LDS Church President Thomas Monson rode in the back of a white Mercedes, surrounded by security. He waved to the crowd that stood as he slowly rolled by.
Seeing a Mormon apostle is one of the reasons the West family has made a tradition of camping out the night before the parade to secure a prime location near the end of the route. This year, they instead rented a spot in front of a home across from Liberty Park, erecting three canopies and setting up 10 reclining yard chairs. They watched the festivities in style and comfort.
Robert West, from Draper, remembers going to the parade as a kid dressed in a leather jacket, cowboy boots and a holster for his toy gun.
"It's tradition and a good wholesome clean parade," he said.
Randy Russell from Salt Lake City got tired of carrying his daughters on his shoulders so he invented his own way to get the kids above the crowds. He put a 10-foot plank across two painters ladders and covered it with a blanket. The family calls it their own "mobile grandstand."
Reanna Russell said the family has used the getup for at least 15 years.
A float created by the Midvale Utah Stake was the clear crowd favorite. It included a T. rex holding a handcart in its tiny, stunted arms. The dinosaur could open its mouth, turn its head and roar. The side of the float said, "pushing like a T-Rex," a play off the parade's slogan, "pioneers pushing toward the future."
This wasn't the only float to include an unexpected handcart from pioneer days. The Bennion Stake had a cartoonish plane with a handcart loaded with huge pencils and books.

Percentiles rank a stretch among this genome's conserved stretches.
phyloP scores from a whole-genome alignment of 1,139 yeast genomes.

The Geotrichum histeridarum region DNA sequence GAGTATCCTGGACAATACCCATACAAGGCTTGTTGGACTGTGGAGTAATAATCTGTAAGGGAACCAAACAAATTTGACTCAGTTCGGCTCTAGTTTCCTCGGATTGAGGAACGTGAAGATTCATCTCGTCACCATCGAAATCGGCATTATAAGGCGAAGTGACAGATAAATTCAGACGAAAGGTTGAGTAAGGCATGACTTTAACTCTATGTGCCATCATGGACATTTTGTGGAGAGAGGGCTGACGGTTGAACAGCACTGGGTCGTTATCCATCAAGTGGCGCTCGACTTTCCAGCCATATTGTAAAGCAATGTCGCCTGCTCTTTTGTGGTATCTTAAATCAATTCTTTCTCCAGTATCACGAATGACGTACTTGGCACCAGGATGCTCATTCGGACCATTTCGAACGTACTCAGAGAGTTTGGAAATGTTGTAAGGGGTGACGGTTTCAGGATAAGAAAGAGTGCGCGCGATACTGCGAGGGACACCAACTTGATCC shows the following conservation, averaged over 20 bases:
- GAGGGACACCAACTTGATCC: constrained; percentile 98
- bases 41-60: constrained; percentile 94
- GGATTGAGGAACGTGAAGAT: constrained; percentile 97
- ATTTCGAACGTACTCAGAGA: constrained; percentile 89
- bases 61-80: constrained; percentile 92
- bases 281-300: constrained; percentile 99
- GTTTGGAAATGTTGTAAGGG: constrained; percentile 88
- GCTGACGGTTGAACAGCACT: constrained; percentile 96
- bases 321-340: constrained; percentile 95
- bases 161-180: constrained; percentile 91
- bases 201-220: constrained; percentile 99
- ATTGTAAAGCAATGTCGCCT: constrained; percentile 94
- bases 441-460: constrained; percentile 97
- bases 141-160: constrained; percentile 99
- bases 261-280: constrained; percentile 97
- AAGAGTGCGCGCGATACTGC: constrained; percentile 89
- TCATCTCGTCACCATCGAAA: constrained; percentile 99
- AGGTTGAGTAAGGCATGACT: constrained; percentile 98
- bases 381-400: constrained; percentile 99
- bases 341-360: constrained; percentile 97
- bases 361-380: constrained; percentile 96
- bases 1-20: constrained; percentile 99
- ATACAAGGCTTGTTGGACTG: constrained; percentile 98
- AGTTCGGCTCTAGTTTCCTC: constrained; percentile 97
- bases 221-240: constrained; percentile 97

Parade organizers rejected a float from the group Mormons Building Bridges, which seeks to build better relationships between members of the LDS faith and gay Utahns. Days of '47 officials considered the group political and said it would distract from the purpose of the celebration, which is to honor the pioneers.
Connie Charboneau of Salt Lake City said Pioneer Day is a day of family celebration and it should be inclusive.
"Everyone who is a part of Utah should be here," said Charboneau, who has attended the parade for 20 years. "It is a Utah holiday."
But Todd Parks of Taylorsville, whose family uses the holiday as a mini-reunion, said he's glad the group was excluded, saying he's against gay marriage and doesn't want the issue of gay rights to be in a parade that's largely devoid of politics.
The parade concluded at 11:45 a.m., less than 100 yards from the Native American Celebration in the Park, now in its 20th year. The powwow honoring the state's earliest inhabitants includes a tribal dance competition, arts and craft booths and traditional foods. And it ends in one of the larger displays of fireworks on Pioneer Day.
Longtime organizer Cal Nez is running for president of the Navajo Nation, so he handed over the reins to his daughters, Courtney Gambler and Chelsey Nez.
Chelsey Nez said she's proud of the growth in the celebration, which gives Native Americans a chance to share their culture. The powwow attracted Sandra Lucas of Salt Lake City, who stood in the hot direct sunlight to watch the dancing.
"It is incredibly moving," she said. "It's real American history."
The celebration was an added bonus for Elaine Mills, a former Utahn who now lives in Commack, N.Y. She brought her daughters to their first Pioneer Day rodeo Wednesday night and the parade Thursday morning.
"I wanted to share the tradition with them, because we have a lot of pioneers in our family," Mills said.
She hadn't known the Native American celebration was being held, but paid the entry fee so that her daughter Colleen, who has studied such celebrations, could see one in person.